Welcome to Jamrock! How to execute a successful move between islands.
Updated: Jan 31, 2021
We moved to Jamaica in 2017. Damion moved back first in April, Abiah and I moved in the Summer. We had just purchased a property back home with plans on constructing a new home in the summer of 2018. As a matter of fact, before he called me to discuss the new job opportunity, I was in the middle of drafting an email to the Architect we had earlier discussions with to design our home. I was beyond excited in the moment. I thought wow, this marriage stuff is going pretty well! We had been married for seven months then. *cue curveball*
‘You need to move back to Jamaica, I half asked with disbelief. While we visited 3 times before and I loved everything about Jamaica, I was not sure if I could see us living there-full time, worst I did not know if I would ever muster up the strength to drive there!
We weighed our options and discussed the pros and cons of moving or staying. Truth be told, I was very comfortable with my job and my life in Dominica and I knew I needed a challenge. I wrote weekly columns for our local newspaper; I owned a small business called Hair Essentials-selling luxury extension and I worked a 9-5 which did not challenge me anymore. Considering what we wanted for ourselves and Abiah in the long run the move, daunting as it was, would be best suited.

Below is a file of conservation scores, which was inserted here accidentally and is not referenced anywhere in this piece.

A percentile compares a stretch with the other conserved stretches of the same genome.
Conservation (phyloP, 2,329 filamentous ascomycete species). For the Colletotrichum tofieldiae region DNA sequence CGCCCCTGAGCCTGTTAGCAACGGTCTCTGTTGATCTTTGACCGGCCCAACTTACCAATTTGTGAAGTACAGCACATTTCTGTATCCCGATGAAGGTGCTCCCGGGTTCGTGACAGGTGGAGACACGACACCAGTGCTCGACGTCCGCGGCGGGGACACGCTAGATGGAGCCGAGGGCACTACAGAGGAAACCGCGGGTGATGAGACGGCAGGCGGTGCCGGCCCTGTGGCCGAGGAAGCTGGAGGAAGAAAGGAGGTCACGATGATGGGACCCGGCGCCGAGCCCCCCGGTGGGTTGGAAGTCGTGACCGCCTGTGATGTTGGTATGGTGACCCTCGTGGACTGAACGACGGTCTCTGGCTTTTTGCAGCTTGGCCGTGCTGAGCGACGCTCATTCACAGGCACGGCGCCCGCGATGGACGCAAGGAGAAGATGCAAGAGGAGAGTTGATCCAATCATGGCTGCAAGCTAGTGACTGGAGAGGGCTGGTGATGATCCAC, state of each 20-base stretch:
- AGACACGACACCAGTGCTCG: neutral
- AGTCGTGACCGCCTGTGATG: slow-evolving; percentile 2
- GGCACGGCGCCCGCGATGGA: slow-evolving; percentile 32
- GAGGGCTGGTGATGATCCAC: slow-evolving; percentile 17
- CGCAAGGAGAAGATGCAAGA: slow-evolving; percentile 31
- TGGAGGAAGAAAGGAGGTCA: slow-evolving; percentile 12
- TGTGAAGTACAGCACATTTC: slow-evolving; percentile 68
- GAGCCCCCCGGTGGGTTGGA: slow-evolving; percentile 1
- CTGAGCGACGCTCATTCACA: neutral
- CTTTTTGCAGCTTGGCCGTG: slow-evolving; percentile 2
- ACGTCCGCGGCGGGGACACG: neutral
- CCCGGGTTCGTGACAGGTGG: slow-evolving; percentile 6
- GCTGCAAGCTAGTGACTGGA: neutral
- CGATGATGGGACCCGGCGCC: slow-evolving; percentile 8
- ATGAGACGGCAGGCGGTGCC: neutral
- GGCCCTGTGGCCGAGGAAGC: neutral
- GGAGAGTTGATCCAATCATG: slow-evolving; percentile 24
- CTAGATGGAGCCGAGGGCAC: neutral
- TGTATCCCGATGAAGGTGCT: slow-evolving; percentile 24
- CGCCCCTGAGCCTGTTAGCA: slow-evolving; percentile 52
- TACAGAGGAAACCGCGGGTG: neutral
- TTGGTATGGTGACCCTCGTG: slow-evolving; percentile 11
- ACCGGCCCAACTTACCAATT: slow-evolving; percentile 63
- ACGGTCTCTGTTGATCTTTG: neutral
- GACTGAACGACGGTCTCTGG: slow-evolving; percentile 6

This was the biggest challenge yet, I cried every single day, alone in the bath or closet every evening, thinking about the move, leaving my friends and family behind. I moved away from home before, eight years prior, to do my first degree. It was my choice then. Now, I had other lives to consider and while my input was necessary, it was not solely my choice.